Just 3 out of the 26 unelected bishops that sit in the House of Lords voted last night over the government's Sexual Orientation Regulations (SORs) apparently resisting calls from conservatives and traditionalists that they should all turn up to oppose them.
Forty-two lay members of the Church of England's General Synod wrote to the bishops last week urging them to turn up and vote against the SORs.
In the end, even if all the bishops had voted, it would not have changed the result.
After a two and a half hour debate, a motion to get the proposed legislation thrown out, tabled by Conservative peer Baroness O'Cathain’s, was defeated by 168 votes to 122, a safe majority of 46.
Only three bishops voted - the Bishop of Southwell and Nottingham, the Bishop of Winchester, and the Archbishop of York.
This was one more than turned up to vote last week on the future of Britain's constitution, which would decide amongst other things, the future of the Bishops in Parliament's Second Chamber.
All three bishops voted in favour of Baroness O'Cathain’s amendment, signalling their opposition to the Sexual Orientation Regulations. However in January when there was another vote in which five bishops turned out to vote, The Rt Rev Peter Selby, Bishop of Worcester, voted in favour of the Regulations.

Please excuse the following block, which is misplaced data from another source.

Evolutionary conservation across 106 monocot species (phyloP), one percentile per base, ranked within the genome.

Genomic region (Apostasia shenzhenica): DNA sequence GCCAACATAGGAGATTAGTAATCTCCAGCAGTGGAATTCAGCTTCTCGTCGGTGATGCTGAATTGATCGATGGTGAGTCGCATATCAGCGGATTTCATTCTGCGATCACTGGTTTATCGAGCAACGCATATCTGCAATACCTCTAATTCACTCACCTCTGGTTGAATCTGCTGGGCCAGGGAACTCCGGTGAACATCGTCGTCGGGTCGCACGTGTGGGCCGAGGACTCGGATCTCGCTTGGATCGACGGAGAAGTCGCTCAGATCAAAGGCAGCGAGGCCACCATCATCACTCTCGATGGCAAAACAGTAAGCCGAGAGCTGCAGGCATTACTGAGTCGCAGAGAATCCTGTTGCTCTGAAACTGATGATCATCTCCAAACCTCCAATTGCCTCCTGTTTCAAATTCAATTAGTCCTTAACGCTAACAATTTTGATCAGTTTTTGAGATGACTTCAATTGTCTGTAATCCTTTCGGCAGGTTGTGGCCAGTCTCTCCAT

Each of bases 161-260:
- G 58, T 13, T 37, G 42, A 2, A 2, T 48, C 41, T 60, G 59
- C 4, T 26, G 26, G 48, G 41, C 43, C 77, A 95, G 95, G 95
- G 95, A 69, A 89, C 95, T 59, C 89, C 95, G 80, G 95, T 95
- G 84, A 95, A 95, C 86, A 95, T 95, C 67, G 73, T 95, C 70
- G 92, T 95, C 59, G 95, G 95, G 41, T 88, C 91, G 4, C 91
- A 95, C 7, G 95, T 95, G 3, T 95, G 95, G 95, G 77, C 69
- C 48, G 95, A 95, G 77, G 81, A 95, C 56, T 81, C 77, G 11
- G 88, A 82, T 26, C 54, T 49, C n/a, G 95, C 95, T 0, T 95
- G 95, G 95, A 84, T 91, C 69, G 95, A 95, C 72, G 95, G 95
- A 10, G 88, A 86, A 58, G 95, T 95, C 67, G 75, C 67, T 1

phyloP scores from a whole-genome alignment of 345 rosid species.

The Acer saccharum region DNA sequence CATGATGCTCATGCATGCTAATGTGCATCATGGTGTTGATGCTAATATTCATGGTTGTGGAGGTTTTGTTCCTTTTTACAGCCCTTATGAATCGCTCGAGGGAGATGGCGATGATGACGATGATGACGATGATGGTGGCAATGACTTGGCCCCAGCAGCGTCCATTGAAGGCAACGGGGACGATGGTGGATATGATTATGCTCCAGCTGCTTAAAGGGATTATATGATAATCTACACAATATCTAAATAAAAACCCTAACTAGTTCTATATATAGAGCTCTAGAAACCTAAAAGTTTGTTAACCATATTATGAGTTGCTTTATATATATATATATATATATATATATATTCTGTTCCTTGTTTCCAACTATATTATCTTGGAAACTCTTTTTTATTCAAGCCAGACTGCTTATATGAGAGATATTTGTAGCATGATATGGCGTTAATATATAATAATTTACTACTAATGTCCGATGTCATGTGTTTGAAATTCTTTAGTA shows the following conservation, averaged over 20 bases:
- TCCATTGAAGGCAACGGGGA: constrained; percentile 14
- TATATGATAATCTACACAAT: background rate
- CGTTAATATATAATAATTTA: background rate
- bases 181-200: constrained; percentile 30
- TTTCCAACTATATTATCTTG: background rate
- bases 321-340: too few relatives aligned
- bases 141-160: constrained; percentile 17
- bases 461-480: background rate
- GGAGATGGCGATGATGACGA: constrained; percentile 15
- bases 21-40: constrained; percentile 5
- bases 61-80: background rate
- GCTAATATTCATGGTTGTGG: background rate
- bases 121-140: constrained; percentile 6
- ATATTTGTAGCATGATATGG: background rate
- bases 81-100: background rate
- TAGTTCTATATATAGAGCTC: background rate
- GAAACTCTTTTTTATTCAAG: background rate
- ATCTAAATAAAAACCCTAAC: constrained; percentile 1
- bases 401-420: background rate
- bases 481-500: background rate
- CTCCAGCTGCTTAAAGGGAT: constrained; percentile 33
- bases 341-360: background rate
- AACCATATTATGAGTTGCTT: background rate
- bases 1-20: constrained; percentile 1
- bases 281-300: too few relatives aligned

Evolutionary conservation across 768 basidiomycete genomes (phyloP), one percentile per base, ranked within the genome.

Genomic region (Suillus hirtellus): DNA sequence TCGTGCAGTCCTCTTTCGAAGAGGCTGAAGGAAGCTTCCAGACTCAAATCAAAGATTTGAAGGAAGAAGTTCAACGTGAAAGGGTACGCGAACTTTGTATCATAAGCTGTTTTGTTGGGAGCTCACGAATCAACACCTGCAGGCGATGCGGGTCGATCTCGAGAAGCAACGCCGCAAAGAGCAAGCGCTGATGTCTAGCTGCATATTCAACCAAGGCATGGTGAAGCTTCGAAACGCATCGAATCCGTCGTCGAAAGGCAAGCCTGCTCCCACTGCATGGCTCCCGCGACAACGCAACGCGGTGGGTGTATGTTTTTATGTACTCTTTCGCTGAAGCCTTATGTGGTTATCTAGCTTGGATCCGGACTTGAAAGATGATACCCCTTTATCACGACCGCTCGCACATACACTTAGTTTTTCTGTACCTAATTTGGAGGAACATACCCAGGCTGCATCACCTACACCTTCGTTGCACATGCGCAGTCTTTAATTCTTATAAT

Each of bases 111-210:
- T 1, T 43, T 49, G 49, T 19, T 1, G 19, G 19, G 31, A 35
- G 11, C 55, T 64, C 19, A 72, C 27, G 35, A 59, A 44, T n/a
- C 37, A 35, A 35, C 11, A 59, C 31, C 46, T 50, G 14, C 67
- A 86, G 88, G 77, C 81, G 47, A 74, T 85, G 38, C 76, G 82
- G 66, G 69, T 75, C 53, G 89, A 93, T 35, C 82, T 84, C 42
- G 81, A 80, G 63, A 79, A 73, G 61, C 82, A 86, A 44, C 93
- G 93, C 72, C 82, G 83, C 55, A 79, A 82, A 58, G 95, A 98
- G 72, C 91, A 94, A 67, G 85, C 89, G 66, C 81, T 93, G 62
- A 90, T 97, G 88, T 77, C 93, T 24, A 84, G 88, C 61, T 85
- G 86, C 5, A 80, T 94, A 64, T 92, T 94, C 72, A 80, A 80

In their letter, the members of the General Synod who urged all 26 bishops to vote, wrote; “Given the great significance of this vote, many people would understand that the responsibility that Bishops undertake as members of the House of Lords requires them on such occasions to vary their crowded timetable in order to attend the debate.
Anthony Archer, author of the letter and a member of the Crown Nominations Committee had said that this had been "a rare opportunity for all bishops to unite around this subject" and that it was "an outstanding moment for them to make a clear statement about their role in the House of Lords."
Speaking after the House of Lords vote on the Sexual Orientation Regulations, Jonathan Bartley, co-director of the thinktank Ekklesia said; "Many Christians, including some evangelicals, supported the Sexual Orientation Regulations, and it is quite clear that by no means all bishops were opposed to them.
"But at a time when their unelected place in the House of Lords is in question, particularly after the Common's vote for a completely elected Second Chamber, it was unlikely that bishops would turn up in significant numbers. If they did, and it had a significant bearing on the outcome, it would have undoubtedly increased calls for their removal from the House of Lords.
"The whole episode however raises even more questions about the role and legitimacy of 26, all male, unelected, bishops from just one religious grouping, sitting in the middle of a Parliamentary democracy."